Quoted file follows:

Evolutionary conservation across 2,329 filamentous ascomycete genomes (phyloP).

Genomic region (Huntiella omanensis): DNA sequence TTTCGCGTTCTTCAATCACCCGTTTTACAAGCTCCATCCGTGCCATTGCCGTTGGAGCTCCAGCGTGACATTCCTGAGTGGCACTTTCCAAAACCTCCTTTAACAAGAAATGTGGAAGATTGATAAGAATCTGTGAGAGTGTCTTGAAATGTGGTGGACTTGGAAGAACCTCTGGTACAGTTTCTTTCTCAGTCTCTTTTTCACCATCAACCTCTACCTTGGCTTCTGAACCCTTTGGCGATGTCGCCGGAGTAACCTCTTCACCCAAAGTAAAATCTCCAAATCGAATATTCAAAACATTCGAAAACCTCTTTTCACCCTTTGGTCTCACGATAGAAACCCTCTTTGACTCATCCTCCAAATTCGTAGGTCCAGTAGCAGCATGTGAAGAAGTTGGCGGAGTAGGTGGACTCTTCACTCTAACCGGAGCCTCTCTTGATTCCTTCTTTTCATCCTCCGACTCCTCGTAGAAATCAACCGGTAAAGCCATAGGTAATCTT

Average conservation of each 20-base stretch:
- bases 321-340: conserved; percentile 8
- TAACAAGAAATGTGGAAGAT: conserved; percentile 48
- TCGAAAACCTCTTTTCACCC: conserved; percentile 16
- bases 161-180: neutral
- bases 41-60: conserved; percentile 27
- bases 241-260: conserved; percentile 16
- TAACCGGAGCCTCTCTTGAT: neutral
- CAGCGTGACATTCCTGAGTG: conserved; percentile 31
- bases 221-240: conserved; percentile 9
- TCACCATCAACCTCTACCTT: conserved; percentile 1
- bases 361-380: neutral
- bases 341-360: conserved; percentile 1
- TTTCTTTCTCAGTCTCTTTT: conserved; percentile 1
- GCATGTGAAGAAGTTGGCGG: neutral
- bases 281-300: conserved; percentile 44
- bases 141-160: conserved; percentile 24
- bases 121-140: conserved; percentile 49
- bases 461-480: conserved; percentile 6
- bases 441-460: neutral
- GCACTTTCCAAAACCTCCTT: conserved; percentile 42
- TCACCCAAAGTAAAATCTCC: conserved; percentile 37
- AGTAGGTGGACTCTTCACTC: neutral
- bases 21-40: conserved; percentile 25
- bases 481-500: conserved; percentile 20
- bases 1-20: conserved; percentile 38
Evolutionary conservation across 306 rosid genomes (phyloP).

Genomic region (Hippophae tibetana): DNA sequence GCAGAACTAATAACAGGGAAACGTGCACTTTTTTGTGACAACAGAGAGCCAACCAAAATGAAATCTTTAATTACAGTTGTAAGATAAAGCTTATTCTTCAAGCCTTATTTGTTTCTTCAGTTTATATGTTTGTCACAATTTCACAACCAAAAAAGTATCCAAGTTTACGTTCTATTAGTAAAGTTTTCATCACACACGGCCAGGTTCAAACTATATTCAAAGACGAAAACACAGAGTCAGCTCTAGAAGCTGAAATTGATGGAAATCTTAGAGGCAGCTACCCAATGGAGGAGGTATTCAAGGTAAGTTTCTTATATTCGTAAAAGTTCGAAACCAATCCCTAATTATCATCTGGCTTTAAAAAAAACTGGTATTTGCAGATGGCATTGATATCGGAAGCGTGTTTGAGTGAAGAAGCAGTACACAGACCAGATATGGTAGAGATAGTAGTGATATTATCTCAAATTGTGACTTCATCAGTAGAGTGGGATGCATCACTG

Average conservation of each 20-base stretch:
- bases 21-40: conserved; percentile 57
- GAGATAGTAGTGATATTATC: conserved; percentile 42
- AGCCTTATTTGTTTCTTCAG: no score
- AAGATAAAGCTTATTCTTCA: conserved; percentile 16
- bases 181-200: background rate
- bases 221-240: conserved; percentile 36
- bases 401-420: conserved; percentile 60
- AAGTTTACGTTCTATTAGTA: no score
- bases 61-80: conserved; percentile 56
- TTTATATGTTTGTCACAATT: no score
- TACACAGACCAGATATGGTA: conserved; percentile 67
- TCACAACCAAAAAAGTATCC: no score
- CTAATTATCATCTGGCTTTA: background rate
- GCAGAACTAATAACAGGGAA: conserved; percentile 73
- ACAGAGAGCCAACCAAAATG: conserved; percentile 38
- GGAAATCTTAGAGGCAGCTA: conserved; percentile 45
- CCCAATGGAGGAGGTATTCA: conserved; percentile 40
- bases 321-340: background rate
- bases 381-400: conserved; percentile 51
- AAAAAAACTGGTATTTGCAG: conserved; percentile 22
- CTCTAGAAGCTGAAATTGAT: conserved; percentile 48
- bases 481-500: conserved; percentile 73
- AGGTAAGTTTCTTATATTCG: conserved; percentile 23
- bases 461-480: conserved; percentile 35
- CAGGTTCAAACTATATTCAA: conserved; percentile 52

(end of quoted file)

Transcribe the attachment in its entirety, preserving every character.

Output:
Evolutionary conservation across 2,329 filamentous ascomycete genomes (phyloP).

Genomic region (Huntiella omanensis): DNA sequence TTTCGCGTTCTTCAATCACCCGTTTTACAAGCTCCATCCGTGCCATTGCCGTTGGAGCTCCAGCGTGACATTCCTGAGTGGCACTTTCCAAAACCTCCTTTAACAAGAAATGTGGAAGATTGATAAGAATCTGTGAGAGTGTCTTGAAATGTGGTGGACTTGGAAGAACCTCTGGTACAGTTTCTTTCTCAGTCTCTTTTTCACCATCAACCTCTACCTTGGCTTCTGAACCCTTTGGCGATGTCGCCGGAGTAACCTCTTCACCCAAAGTAAAATCTCCAAATCGAATATTCAAAACATTCGAAAACCTCTTTTCACCCTTTGGTCTCACGATAGAAACCCTCTTTGACTCATCCTCCAAATTCGTAGGTCCAGTAGCAGCATGTGAAGAAGTTGGCGGAGTAGGTGGACTCTTCACTCTAACCGGAGCCTCTCTTGATTCCTTCTTTTCATCCTCCGACTCCTCGTAGAAATCAACCGGTAAAGCCATAGGTAATCTT

Average conservation of each 20-base stretch:
- bases 321-340: conserved; percentile 8
- TAACAAGAAATGTGGAAGAT: conserved; percentile 48
- TCGAAAACCTCTTTTCACCC: conserved; percentile 16
- bases 161-180: neutral
- bases 41-60: conserved; percentile 27
- bases 241-260: conserved; percentile 16
- TAACCGGAGCCTCTCTTGAT: neutral
- CAGCGTGACATTCCTGAGTG: conserved; percentile 31
- bases 221-240: conserved; percentile 9
- TCACCATCAACCTCTACCTT: conserved; percentile 1
- bases 361-380: neutral
- bases 341-360: conserved; percentile 1
- TTTCTTTCTCAGTCTCTTTT: conserved; percentile 1
- GCATGTGAAGAAGTTGGCGG: neutral
- bases 281-300: conserved; percentile 44
- bases 141-160: conserved; percentile 24
- bases 121-140: conserved; percentile 49
- bases 461-480: conserved; percentile 6
- bases 441-460: neutral
- GCACTTTCCAAAACCTCCTT: conserved; percentile 42
- TCACCCAAAGTAAAATCTCC: conserved; percentile 37
- AGTAGGTGGACTCTTCACTC: neutral
- bases 21-40: conserved; percentile 25
- bases 481-500: conserved; percentile 20
- bases 1-20: conserved; percentile 38
Evolutionary conservation across 306 rosid genomes (phyloP).

Genomic region (Hippophae tibetana): DNA sequence GCAGAACTAATAACAGGGAAACGTGCACTTTTTTGTGACAACAGAGAGCCAACCAAAATGAAATCTTTAATTACAGTTGTAAGATAAAGCTTATTCTTCAAGCCTTATTTGTTTCTTCAGTTTATATGTTTGTCACAATTTCACAACCAAAAAAGTATCCAAGTTTACGTTCTATTAGTAAAGTTTTCATCACACACGGCCAGGTTCAAACTATATTCAAAGACGAAAACACAGAGTCAGCTCTAGAAGCTGAAATTGATGGAAATCTTAGAGGCAGCTACCCAATGGAGGAGGTATTCAAGGTAAGTTTCTTATATTCGTAAAAGTTCGAAACCAATCCCTAATTATCATCTGGCTTTAAAAAAAACTGGTATTTGCAGATGGCATTGATATCGGAAGCGTGTTTGAGTGAAGAAGCAGTACACAGACCAGATATGGTAGAGATAGTAGTGATATTATCTCAAATTGTGACTTCATCAGTAGAGTGGGATGCATCACTG

Average conservation of each 20-base stretch:
- bases 21-40: conserved; percentile 57
- GAGATAGTAGTGATATTATC: conserved; percentile 42
- AGCCTTATTTGTTTCTTCAG: no score
- AAGATAAAGCTTATTCTTCA: conserved; percentile 16
- bases 181-200: background rate
- bases 221-240: conserved; percentile 36
- bases 401-420: conserved; percentile 60
- AAGTTTACGTTCTATTAGTA: no score
- bases 61-80: conserved; percentile 56
- TTTATATGTTTGTCACAATT: no score
- TACACAGACCAGATATGGTA: conserved; percentile 67
- TCACAACCAAAAAAGTATCC: no score
- CTAATTATCATCTGGCTTTA: background rate
- GCAGAACTAATAACAGGGAA: conserved; percentile 73
- ACAGAGAGCCAACCAAAATG: conserved; percentile 38
- GGAAATCTTAGAGGCAGCTA: conserved; percentile 45
- CCCAATGGAGGAGGTATTCA: conserved; percentile 40
- bases 321-340: background rate
- bases 381-400: conserved; percentile 51
- AAAAAAACTGGTATTTGCAG: conserved; percentile 22
- CTCTAGAAGCTGAAATTGAT: conserved; percentile 48
- bases 481-500: conserved; percentile 73
- AGGTAAGTTTCTTATATTCG: conserved; percentile 23
- bases 461-480: conserved; percentile 35
- CAGGTTCAAACTATATTCAA: conserved; percentile 52